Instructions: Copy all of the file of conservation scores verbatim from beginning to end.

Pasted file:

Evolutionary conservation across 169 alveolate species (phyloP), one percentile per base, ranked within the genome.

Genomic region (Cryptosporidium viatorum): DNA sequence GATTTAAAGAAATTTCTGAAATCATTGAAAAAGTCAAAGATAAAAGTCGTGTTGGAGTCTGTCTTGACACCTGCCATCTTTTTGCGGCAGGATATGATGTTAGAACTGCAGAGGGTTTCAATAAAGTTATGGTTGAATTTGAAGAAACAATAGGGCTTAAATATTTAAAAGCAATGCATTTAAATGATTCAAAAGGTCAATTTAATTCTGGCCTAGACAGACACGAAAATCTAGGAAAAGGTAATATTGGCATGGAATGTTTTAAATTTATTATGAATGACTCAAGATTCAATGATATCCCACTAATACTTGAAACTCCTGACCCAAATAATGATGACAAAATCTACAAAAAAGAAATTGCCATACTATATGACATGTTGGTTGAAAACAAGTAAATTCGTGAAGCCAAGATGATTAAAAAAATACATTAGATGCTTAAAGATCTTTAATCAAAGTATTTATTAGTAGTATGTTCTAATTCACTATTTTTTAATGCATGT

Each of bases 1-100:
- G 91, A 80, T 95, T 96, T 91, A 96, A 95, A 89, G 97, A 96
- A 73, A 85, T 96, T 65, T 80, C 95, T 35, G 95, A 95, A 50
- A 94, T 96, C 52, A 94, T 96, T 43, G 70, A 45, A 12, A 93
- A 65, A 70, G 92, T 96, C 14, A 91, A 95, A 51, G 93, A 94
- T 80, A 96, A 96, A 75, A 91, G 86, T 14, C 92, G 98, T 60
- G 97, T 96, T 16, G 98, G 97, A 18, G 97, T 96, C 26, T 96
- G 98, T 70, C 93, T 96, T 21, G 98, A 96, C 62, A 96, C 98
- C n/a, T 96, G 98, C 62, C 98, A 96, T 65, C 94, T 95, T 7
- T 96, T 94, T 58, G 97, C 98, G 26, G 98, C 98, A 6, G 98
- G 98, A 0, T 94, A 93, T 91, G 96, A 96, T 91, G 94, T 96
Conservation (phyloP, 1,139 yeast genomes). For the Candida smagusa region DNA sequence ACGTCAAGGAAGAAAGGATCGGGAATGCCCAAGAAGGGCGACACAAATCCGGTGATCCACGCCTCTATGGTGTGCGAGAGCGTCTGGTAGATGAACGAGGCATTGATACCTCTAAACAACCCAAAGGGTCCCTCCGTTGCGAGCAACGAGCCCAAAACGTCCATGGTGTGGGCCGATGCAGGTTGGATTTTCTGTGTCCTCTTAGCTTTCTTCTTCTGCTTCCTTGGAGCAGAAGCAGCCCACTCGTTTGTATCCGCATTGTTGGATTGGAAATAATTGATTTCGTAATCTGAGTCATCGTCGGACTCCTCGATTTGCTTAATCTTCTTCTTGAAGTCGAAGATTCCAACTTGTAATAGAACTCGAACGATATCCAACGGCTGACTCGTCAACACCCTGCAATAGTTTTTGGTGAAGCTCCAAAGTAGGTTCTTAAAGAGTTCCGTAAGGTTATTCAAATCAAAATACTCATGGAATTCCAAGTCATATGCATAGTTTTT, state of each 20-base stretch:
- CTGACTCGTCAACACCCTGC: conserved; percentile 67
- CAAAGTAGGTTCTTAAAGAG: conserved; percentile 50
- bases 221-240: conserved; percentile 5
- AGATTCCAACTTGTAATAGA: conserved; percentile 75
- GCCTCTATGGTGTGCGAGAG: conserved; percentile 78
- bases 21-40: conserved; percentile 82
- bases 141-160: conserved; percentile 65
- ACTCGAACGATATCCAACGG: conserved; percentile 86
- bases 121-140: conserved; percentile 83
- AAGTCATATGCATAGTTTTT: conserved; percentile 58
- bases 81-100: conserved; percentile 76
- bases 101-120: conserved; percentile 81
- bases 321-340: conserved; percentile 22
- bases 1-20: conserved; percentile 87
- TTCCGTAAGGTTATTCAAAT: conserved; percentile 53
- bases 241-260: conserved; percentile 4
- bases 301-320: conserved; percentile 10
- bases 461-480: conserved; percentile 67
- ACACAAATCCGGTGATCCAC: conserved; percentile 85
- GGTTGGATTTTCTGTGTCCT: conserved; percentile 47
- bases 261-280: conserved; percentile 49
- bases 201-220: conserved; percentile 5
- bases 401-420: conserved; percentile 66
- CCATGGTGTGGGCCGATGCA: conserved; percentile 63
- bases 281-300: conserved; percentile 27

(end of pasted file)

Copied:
Evolutionary conservation across 169 alveolate species (phyloP), one percentile per base, ranked within the genome.

Genomic region (Cryptosporidium viatorum): DNA sequence GATTTAAAGAAATTTCTGAAATCATTGAAAAAGTCAAAGATAAAAGTCGTGTTGGAGTCTGTCTTGACACCTGCCATCTTTTTGCGGCAGGATATGATGTTAGAACTGCAGAGGGTTTCAATAAAGTTATGGTTGAATTTGAAGAAACAATAGGGCTTAAATATTTAAAAGCAATGCATTTAAATGATTCAAAAGGTCAATTTAATTCTGGCCTAGACAGACACGAAAATCTAGGAAAAGGTAATATTGGCATGGAATGTTTTAAATTTATTATGAATGACTCAAGATTCAATGATATCCCACTAATACTTGAAACTCCTGACCCAAATAATGATGACAAAATCTACAAAAAAGAAATTGCCATACTATATGACATGTTGGTTGAAAACAAGTAAATTCGTGAAGCCAAGATGATTAAAAAAATACATTAGATGCTTAAAGATCTTTAATCAAAGTATTTATTAGTAGTATGTTCTAATTCACTATTTTTTAATGCATGT

Each of bases 1-100:
- G 91, A 80, T 95, T 96, T 91, A 96, A 95, A 89, G 97, A 96
- A 73, A 85, T 96, T 65, T 80, C 95, T 35, G 95, A 95, A 50
- A 94, T 96, C 52, A 94, T 96, T 43, G 70, A 45, A 12, A 93
- A 65, A 70, G 92, T 96, C 14, A 91, A 95, A 51, G 93, A 94
- T 80, A 96, A 96, A 75, A 91, G 86, T 14, C 92, G 98, T 60
- G 97, T 96, T 16, G 98, G 97, A 18, G 97, T 96, C 26, T 96
- G 98, T 70, C 93, T 96, T 21, G 98, A 96, C 62, A 96, C 98
- C n/a, T 96, G 98, C 62, C 98, A 96, T 65, C 94, T 95, T 7
- T 96, T 94, T 58, G 97, C 98, G 26, G 98, C 98, A 6, G 98
- G 98, A 0, T 94, A 93, T 91, G 96, A 96, T 91, G 94, T 96
Conservation (phyloP, 1,139 yeast genomes). For the Candida smagusa region DNA sequence ACGTCAAGGAAGAAAGGATCGGGAATGCCCAAGAAGGGCGACACAAATCCGGTGATCCACGCCTCTATGGTGTGCGAGAGCGTCTGGTAGATGAACGAGGCATTGATACCTCTAAACAACCCAAAGGGTCCCTCCGTTGCGAGCAACGAGCCCAAAACGTCCATGGTGTGGGCCGATGCAGGTTGGATTTTCTGTGTCCTCTTAGCTTTCTTCTTCTGCTTCCTTGGAGCAGAAGCAGCCCACTCGTTTGTATCCGCATTGTTGGATTGGAAATAATTGATTTCGTAATCTGAGTCATCGTCGGACTCCTCGATTTGCTTAATCTTCTTCTTGAAGTCGAAGATTCCAACTTGTAATAGAACTCGAACGATATCCAACGGCTGACTCGTCAACACCCTGCAATAGTTTTTGGTGAAGCTCCAAAGTAGGTTCTTAAAGAGTTCCGTAAGGTTATTCAAATCAAAATACTCATGGAATTCCAAGTCATATGCATAGTTTTT, state of each 20-base stretch:
- CTGACTCGTCAACACCCTGC: conserved; percentile 67
- CAAAGTAGGTTCTTAAAGAG: conserved; percentile 50
- bases 221-240: conserved; percentile 5
- AGATTCCAACTTGTAATAGA: conserved; percentile 75
- GCCTCTATGGTGTGCGAGAG: conserved; percentile 78
- bases 21-40: conserved; percentile 82
- bases 141-160: conserved; percentile 65
- ACTCGAACGATATCCAACGG: conserved; percentile 86
- bases 121-140: conserved; percentile 83
- AAGTCATATGCATAGTTTTT: conserved; percentile 58
- bases 81-100: conserved; percentile 76
- bases 101-120: conserved; percentile 81
- bases 321-340: conserved; percentile 22
- bases 1-20: conserved; percentile 87
- TTCCGTAAGGTTATTCAAAT: conserved; percentile 53
- bases 241-260: conserved; percentile 4
- bases 301-320: conserved; percentile 10
- bases 461-480: conserved; percentile 67
- ACACAAATCCGGTGATCCAC: conserved; percentile 85
- GGTTGGATTTTCTGTGTCCT: conserved; percentile 47
- bases 261-280: conserved; percentile 49
- bases 201-220: conserved; percentile 5
- bases 401-420: conserved; percentile 66
- CCATGGTGTGGGCCGATGCA: conserved; percentile 63
- bases 281-300: conserved; percentile 27